The Inverclyde Partnership carried out a pilot on the use of telehealth on 10 patients selected from a cohort of 94 patients with Chronic Obstructive Pulmonary Disease who were identified as at risk of readmission to hospital.
The principal aim of the pilot was to improve the care of patients with Chronic Obstructive Pulmonary Disease (COPD) by early identification and treatment of exacerbations, facilitated by an alternative pathway of care.
The pilot aimed to support patients in their homes and thereby assist them to better understand and self-manage their condition; to facilitate further mainstreaming of telehealth/telecare at a local partnership level; and to promote telehealth and telecare convergence.
The pilot also examined the effect of delivering interventions in accordance with specified targets to reduce hospital admissions. During the pilot a reduction in 26 admissions was observed, from 33 in the previous year, to 7 (78% reduction) in the study year.
This suggests that telehealth would to be an effective aid in shifting the balance of care from the acute to primary care setting.
Aims and Objectives
Key objectives included:
- evaluate the use of DOC@HOME® digital telehealth in the management COPD
- promote supported self care empowering patients to manage their own condition
- develop the role of District Nurses to provide early intervention in the event of COPD exacerbations with the support of the Respiratory Clinical Nurse Specialist.
10 patients with COPD were recruited via their GP practices, in accordance with Scottish Patients at Risk of Readmission (SPARRAA). Each patient measured and remotely entered symptoms and signs of their COPD at regular intervals using a Docobo HEALTHHUB® and this data was uploaded to a secure server. Alert triggers were set, unique to each patient according to their baseline recordings, i.e. pulse oximetry (SpO2), pulse rate, blood pressure and also responses to a symptomatic question set.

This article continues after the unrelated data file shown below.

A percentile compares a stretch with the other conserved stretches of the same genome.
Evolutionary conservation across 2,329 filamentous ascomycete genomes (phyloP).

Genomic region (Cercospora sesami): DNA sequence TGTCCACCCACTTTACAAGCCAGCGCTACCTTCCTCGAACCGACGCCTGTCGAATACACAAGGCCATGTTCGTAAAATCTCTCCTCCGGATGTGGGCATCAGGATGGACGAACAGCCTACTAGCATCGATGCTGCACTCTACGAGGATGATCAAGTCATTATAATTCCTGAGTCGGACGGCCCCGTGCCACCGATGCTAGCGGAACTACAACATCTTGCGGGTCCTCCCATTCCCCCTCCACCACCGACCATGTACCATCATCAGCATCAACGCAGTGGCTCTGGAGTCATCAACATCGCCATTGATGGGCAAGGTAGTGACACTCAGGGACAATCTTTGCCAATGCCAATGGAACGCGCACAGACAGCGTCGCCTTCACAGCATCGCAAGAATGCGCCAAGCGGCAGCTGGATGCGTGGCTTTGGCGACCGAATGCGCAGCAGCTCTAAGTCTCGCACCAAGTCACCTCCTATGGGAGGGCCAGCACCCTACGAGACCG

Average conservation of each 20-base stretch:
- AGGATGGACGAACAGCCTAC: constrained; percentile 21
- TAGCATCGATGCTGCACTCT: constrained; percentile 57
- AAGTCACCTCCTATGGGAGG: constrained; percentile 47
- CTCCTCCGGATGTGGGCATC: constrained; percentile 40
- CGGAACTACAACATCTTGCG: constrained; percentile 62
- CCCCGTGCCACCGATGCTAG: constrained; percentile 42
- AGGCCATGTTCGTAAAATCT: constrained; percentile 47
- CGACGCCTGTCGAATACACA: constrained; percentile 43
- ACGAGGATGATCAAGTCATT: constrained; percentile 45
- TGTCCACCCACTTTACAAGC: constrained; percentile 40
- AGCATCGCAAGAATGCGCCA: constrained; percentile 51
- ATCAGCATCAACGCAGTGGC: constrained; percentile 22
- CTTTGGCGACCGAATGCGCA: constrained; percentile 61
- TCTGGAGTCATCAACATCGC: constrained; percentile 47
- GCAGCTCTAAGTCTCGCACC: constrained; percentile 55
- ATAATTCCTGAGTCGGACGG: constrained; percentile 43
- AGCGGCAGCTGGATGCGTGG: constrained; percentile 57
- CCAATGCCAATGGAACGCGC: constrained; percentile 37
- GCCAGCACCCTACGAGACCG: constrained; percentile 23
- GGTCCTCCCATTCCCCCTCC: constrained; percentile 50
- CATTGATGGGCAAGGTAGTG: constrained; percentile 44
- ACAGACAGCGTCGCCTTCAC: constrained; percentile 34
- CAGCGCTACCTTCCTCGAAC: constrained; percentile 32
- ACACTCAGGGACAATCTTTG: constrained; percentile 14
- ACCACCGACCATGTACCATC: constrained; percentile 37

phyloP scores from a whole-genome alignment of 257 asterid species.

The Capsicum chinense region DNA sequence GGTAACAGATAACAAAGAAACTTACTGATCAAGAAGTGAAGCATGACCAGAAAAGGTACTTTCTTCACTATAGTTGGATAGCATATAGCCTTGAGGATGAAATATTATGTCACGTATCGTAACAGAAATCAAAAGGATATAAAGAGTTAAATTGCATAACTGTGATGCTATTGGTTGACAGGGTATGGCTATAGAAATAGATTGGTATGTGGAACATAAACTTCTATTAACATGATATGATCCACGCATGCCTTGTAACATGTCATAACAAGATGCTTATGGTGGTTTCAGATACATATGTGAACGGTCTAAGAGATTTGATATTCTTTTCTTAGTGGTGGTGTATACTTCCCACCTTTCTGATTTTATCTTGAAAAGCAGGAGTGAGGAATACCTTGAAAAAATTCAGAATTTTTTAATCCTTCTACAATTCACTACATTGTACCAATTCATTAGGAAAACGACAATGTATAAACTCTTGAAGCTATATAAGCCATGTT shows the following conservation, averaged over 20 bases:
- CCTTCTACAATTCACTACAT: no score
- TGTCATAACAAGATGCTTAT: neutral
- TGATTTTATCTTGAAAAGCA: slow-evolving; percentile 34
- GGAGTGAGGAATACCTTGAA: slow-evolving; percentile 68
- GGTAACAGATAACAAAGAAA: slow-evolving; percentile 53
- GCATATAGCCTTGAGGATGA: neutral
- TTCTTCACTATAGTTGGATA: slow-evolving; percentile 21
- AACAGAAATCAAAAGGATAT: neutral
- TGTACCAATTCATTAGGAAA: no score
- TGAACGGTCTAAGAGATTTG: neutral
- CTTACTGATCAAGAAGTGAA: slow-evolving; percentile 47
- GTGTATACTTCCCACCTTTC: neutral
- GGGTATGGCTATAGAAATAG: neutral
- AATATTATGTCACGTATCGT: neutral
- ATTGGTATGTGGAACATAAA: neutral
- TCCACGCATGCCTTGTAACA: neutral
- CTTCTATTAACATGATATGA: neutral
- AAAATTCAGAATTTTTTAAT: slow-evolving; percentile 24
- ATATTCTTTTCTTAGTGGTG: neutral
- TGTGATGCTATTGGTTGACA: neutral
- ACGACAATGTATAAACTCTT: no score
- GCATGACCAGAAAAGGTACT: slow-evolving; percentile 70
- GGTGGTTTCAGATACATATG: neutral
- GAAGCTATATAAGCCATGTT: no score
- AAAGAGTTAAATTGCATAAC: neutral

Telephone triage and patient treatment algorithms were compiled to facilitate the management of patients who had ‘alerted’. The data was reviewed daily by the Respiratory Nurse Specialist’s (RNS). Using defined assessment criteria, the RSN decided if any intervention was required. Interventions were defined as actions where either the District Nurse or RNS was either required to visit patient or make telephone contact with the patient to clarify telemetry issues or patient enquiries. Patients were interviewed 4 times within the duration of the project to examine their experiences.
The outcomes of the patient interviews were generally positive, and patients had confidence in the support provided by the RNS. After 6 months, all patients interviewed said they contacted their GP less than they used to and cited being able to contact the RNS as a reason for this.
- Patients found the HEALTHHUB® easy to use
- The readings help people to understand their condition more
- The readings help people to manage their condition, whether by signalling a need to slow down or indicating that all is well
- Patients welcomed feeling more confident about their condition knowing that others are looking at their readings and will intervene if necessary
During the pilot a reduction in 26 admissions was observed, from 33 in 2009 to 7 in 2010 (78% reduction).
These results suggest that telehealth would to be an effective aid in shifting the balance of care from the acute to primary care setting